You’ve performed the preparation work, the wiring, the endless parts cleaning, and the setup in your powder booth. Now you’re finally ready to apply powder! The truth of the matter: This is by far the easiest part of the process and the most fun. If you make a mistake or smudge the part, you can re-spray it so you’re just out a little bit of powder.
This Tech Tip is From the Full Book, POWDER COATING: A HOW-TO GUIDE FOR AUTOMOTIVE AND MOTORCYCLE PARTS. For a comprehensive guide on this entire subject you can visit this link:
SHARE THIS ARTICLE: Please feel free to share this article on Facebook, in Forums, or with any Clubs you participate in. You can copy and paste this link to share: https://musclecardiy.com/bodywork/complete-power-coating-procedure-guide/
Powder coating is an art. You will learn to recognize when there’s a thick enough coating of powder on the part and how to deposit powder where you want it to go. This chapter is heavy on tips and advice, but there’s no substitute for learning to adjust your own gun and using it to achieve the best results.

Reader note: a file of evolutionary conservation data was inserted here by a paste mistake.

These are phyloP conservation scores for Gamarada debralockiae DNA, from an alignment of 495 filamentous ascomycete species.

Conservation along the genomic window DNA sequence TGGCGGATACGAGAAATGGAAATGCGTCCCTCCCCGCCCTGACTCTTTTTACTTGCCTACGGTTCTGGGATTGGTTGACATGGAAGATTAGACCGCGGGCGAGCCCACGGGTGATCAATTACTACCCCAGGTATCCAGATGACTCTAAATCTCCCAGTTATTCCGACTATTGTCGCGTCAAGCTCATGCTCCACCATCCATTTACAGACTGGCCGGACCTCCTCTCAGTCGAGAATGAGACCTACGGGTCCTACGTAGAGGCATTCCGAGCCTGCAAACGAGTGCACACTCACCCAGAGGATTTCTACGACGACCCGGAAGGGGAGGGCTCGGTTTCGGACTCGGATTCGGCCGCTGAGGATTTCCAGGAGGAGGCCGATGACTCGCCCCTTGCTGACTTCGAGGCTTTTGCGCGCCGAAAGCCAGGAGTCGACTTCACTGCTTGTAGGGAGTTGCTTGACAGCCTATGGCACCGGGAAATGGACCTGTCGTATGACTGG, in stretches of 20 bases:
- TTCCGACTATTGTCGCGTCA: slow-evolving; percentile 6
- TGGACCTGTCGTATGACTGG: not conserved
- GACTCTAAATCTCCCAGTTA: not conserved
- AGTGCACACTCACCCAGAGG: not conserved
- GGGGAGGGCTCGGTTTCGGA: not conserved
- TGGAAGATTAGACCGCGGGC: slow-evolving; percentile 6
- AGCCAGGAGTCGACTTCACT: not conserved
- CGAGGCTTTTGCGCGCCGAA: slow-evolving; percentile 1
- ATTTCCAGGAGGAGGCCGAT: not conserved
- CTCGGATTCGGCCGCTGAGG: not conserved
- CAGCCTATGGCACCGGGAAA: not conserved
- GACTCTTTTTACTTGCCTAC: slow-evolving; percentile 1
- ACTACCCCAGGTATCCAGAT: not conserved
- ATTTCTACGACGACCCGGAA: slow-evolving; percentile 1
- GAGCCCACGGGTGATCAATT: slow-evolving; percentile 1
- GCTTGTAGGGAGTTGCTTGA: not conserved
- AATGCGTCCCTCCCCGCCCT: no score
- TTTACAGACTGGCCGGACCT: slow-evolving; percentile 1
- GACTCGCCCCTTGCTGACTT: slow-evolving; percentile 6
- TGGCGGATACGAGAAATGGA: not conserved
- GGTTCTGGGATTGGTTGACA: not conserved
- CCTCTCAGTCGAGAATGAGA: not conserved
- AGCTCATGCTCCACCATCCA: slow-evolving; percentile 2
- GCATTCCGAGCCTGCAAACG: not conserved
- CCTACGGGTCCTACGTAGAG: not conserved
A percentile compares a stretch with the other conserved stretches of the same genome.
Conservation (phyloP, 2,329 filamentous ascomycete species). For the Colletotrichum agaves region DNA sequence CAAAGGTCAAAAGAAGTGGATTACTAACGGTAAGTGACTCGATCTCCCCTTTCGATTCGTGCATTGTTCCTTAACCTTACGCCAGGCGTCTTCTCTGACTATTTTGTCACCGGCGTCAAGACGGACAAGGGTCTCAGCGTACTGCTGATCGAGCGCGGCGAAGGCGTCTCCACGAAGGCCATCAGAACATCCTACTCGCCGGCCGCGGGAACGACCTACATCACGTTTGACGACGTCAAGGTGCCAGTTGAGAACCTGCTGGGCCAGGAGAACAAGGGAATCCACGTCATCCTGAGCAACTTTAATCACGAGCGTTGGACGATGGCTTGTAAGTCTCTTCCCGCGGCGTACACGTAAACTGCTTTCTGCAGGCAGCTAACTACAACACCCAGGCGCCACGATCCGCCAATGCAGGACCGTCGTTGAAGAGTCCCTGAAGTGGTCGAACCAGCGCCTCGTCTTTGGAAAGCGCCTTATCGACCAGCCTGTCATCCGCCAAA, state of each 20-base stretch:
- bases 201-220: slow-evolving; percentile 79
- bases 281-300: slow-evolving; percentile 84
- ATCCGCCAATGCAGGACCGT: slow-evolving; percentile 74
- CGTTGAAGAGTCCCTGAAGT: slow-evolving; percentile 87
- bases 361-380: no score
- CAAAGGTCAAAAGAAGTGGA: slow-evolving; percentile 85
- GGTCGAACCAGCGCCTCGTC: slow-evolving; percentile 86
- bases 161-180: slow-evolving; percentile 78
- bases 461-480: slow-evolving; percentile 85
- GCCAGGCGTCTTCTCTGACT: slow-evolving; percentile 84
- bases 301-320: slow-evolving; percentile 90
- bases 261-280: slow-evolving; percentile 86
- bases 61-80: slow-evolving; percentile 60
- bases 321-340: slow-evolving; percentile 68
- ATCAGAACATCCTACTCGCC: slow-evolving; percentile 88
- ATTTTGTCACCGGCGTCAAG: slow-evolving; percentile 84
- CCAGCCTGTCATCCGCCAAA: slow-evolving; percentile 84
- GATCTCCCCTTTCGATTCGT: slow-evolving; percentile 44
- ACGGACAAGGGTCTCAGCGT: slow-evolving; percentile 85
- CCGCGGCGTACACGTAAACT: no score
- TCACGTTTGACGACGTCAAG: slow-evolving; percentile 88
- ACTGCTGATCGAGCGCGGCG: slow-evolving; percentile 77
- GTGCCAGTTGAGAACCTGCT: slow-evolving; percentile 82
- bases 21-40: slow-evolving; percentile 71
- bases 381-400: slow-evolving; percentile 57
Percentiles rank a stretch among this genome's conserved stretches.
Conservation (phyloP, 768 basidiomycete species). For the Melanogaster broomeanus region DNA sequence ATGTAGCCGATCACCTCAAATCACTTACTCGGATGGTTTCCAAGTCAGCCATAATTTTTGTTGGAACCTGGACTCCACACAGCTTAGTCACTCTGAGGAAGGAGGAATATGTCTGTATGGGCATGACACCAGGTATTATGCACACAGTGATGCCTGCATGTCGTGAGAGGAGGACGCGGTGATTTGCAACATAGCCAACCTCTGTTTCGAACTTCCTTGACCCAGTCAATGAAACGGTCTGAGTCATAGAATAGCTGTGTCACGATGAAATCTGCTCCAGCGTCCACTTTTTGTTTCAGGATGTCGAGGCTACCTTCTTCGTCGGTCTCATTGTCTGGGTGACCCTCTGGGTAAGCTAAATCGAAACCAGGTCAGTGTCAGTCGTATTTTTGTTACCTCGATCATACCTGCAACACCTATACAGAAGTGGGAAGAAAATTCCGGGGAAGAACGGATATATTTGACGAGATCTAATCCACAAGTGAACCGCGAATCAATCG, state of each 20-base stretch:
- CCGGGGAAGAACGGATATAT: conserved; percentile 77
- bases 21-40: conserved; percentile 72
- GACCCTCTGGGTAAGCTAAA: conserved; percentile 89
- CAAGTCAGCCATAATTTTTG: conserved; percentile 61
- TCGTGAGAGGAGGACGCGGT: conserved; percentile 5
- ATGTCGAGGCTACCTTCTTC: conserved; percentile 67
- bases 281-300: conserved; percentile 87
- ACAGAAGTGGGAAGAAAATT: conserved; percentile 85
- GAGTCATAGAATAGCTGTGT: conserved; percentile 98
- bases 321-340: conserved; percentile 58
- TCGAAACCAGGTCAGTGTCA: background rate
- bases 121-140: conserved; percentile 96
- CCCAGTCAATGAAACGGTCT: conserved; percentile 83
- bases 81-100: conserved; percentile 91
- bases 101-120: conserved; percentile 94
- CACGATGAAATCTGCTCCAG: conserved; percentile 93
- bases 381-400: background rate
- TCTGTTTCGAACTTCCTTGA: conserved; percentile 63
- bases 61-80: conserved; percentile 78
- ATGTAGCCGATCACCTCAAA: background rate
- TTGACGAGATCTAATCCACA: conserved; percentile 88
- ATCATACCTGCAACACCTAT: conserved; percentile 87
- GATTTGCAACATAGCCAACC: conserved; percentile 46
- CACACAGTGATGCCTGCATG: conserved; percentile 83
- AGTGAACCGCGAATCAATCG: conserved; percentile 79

I cover the process of positioning the parts and applying the powder, followed by handling instructions appropriate to the ovens and curing methods available to the home powder coater. Examples are provided for several different kinds of projects. These include some key examples of what not to do, what happens when you break the rules, and some of the unexpected things that can happen. Sometimes the unexpected thing that happens is unique and useful; other times, it’s just a mess.
The basic message is simple: Powder coating is easy, so have fun and be creative, and don’t be afraid to blow it all off the part and start over. Powder is relatively expensive, but not so expensive that you have to live with a mistake that you discover before baking your coating. Even after the coating is cured, it’s a simple matter of using some gel stripper and you can still start over again.
Masking and Plugging Parts